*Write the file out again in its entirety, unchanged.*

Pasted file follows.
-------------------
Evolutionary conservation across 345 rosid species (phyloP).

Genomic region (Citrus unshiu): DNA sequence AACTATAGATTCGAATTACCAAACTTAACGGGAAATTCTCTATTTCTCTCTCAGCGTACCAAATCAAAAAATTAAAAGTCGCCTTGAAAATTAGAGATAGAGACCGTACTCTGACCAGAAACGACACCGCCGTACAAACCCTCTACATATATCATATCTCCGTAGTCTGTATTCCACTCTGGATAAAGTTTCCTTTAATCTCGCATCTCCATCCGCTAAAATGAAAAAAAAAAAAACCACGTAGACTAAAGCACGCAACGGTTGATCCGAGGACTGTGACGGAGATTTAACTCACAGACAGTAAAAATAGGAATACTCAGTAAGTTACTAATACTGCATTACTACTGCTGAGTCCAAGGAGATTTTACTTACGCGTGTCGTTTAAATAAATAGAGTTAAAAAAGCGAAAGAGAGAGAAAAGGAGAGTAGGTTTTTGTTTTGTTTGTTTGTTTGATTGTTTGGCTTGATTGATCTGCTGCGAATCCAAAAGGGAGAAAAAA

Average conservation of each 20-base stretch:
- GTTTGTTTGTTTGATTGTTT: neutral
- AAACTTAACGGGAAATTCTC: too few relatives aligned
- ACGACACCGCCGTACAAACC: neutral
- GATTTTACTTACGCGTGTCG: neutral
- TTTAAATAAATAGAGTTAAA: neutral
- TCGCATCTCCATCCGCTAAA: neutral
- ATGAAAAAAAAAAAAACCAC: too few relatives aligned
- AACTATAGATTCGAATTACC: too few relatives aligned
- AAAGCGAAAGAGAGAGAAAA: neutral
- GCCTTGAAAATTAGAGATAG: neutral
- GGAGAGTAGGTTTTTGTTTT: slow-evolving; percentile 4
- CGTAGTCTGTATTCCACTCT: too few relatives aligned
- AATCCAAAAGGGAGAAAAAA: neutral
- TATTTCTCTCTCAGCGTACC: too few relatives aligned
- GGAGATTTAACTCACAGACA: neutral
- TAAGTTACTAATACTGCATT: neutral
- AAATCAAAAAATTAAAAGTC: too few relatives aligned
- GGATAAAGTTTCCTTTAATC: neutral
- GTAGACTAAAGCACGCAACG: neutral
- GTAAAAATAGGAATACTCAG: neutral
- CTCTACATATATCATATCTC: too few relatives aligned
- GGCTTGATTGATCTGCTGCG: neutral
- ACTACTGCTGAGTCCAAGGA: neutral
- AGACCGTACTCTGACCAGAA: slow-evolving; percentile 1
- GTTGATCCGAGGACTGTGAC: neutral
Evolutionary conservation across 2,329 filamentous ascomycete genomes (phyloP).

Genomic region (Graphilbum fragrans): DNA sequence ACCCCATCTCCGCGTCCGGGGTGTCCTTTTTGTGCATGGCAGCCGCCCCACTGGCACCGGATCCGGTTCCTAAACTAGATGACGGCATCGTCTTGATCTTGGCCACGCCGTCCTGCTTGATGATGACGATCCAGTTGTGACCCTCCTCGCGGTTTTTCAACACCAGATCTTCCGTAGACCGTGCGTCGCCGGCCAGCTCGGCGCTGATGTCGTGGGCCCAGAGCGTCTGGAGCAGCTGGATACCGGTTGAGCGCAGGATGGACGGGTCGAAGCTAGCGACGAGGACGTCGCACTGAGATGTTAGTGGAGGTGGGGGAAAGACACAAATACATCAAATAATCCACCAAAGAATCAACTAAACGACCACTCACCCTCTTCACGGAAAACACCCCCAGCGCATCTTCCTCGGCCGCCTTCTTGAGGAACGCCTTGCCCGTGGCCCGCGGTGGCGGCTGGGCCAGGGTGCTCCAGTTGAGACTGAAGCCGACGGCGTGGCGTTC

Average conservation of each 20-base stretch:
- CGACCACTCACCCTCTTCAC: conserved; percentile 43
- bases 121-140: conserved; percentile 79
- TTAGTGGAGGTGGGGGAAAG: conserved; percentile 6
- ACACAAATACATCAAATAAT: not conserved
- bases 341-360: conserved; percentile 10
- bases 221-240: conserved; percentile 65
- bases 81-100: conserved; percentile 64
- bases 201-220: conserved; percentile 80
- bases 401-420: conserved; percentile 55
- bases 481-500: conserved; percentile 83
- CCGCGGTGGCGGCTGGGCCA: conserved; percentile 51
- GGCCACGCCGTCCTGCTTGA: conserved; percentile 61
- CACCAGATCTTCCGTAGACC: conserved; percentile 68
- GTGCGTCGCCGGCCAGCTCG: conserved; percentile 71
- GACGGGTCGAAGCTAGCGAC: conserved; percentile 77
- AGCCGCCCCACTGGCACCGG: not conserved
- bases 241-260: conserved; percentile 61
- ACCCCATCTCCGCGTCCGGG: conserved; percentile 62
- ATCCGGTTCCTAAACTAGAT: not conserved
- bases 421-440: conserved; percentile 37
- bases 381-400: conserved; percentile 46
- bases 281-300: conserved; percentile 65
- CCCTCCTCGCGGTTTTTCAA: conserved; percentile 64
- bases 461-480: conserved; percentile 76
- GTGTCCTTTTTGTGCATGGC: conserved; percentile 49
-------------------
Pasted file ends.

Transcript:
Evolutionary conservation across 345 rosid species (phyloP).

Genomic region (Citrus unshiu): DNA sequence AACTATAGATTCGAATTACCAAACTTAACGGGAAATTCTCTATTTCTCTCTCAGCGTACCAAATCAAAAAATTAAAAGTCGCCTTGAAAATTAGAGATAGAGACCGTACTCTGACCAGAAACGACACCGCCGTACAAACCCTCTACATATATCATATCTCCGTAGTCTGTATTCCACTCTGGATAAAGTTTCCTTTAATCTCGCATCTCCATCCGCTAAAATGAAAAAAAAAAAAACCACGTAGACTAAAGCACGCAACGGTTGATCCGAGGACTGTGACGGAGATTTAACTCACAGACAGTAAAAATAGGAATACTCAGTAAGTTACTAATACTGCATTACTACTGCTGAGTCCAAGGAGATTTTACTTACGCGTGTCGTTTAAATAAATAGAGTTAAAAAAGCGAAAGAGAGAGAAAAGGAGAGTAGGTTTTTGTTTTGTTTGTTTGTTTGATTGTTTGGCTTGATTGATCTGCTGCGAATCCAAAAGGGAGAAAAAA

Average conservation of each 20-base stretch:
- GTTTGTTTGTTTGATTGTTT: neutral
- AAACTTAACGGGAAATTCTC: too few relatives aligned
- ACGACACCGCCGTACAAACC: neutral
- GATTTTACTTACGCGTGTCG: neutral
- TTTAAATAAATAGAGTTAAA: neutral
- TCGCATCTCCATCCGCTAAA: neutral
- ATGAAAAAAAAAAAAACCAC: too few relatives aligned
- AACTATAGATTCGAATTACC: too few relatives aligned
- AAAGCGAAAGAGAGAGAAAA: neutral
- GCCTTGAAAATTAGAGATAG: neutral
- GGAGAGTAGGTTTTTGTTTT: slow-evolving; percentile 4
- CGTAGTCTGTATTCCACTCT: too few relatives aligned
- AATCCAAAAGGGAGAAAAAA: neutral
- TATTTCTCTCTCAGCGTACC: too few relatives aligned
- GGAGATTTAACTCACAGACA: neutral
- TAAGTTACTAATACTGCATT: neutral
- AAATCAAAAAATTAAAAGTC: too few relatives aligned
- GGATAAAGTTTCCTTTAATC: neutral
- GTAGACTAAAGCACGCAACG: neutral
- GTAAAAATAGGAATACTCAG: neutral
- CTCTACATATATCATATCTC: too few relatives aligned
- GGCTTGATTGATCTGCTGCG: neutral
- ACTACTGCTGAGTCCAAGGA: neutral
- AGACCGTACTCTGACCAGAA: slow-evolving; percentile 1
- GTTGATCCGAGGACTGTGAC: neutral
Evolutionary conservation across 2,329 filamentous ascomycete genomes (phyloP).

Genomic region (Graphilbum fragrans): DNA sequence ACCCCATCTCCGCGTCCGGGGTGTCCTTTTTGTGCATGGCAGCCGCCCCACTGGCACCGGATCCGGTTCCTAAACTAGATGACGGCATCGTCTTGATCTTGGCCACGCCGTCCTGCTTGATGATGACGATCCAGTTGTGACCCTCCTCGCGGTTTTTCAACACCAGATCTTCCGTAGACCGTGCGTCGCCGGCCAGCTCGGCGCTGATGTCGTGGGCCCAGAGCGTCTGGAGCAGCTGGATACCGGTTGAGCGCAGGATGGACGGGTCGAAGCTAGCGACGAGGACGTCGCACTGAGATGTTAGTGGAGGTGGGGGAAAGACACAAATACATCAAATAATCCACCAAAGAATCAACTAAACGACCACTCACCCTCTTCACGGAAAACACCCCCAGCGCATCTTCCTCGGCCGCCTTCTTGAGGAACGCCTTGCCCGTGGCCCGCGGTGGCGGCTGGGCCAGGGTGCTCCAGTTGAGACTGAAGCCGACGGCGTGGCGTTC

Average conservation of each 20-base stretch:
- CGACCACTCACCCTCTTCAC: conserved; percentile 43
- bases 121-140: conserved; percentile 79
- TTAGTGGAGGTGGGGGAAAG: conserved; percentile 6
- ACACAAATACATCAAATAAT: not conserved
- bases 341-360: conserved; percentile 10
- bases 221-240: conserved; percentile 65
- bases 81-100: conserved; percentile 64
- bases 201-220: conserved; percentile 80
- bases 401-420: conserved; percentile 55
- bases 481-500: conserved; percentile 83
- CCGCGGTGGCGGCTGGGCCA: conserved; percentile 51
- GGCCACGCCGTCCTGCTTGA: conserved; percentile 61
- CACCAGATCTTCCGTAGACC: conserved; percentile 68
- GTGCGTCGCCGGCCAGCTCG: conserved; percentile 71
- GACGGGTCGAAGCTAGCGAC: conserved; percentile 77
- AGCCGCCCCACTGGCACCGG: not conserved
- bases 241-260: conserved; percentile 61
- ACCCCATCTCCGCGTCCGGG: conserved; percentile 62
- ATCCGGTTCCTAAACTAGAT: not conserved
- bases 421-440: conserved; percentile 37
- bases 381-400: conserved; percentile 46
- bases 281-300: conserved; percentile 65
- CCCTCCTCGCGGTTTTTCAA: conserved; percentile 64
- bases 461-480: conserved; percentile 76
- GTGTCCTTTTTGTGCATGGC: conserved; percentile 49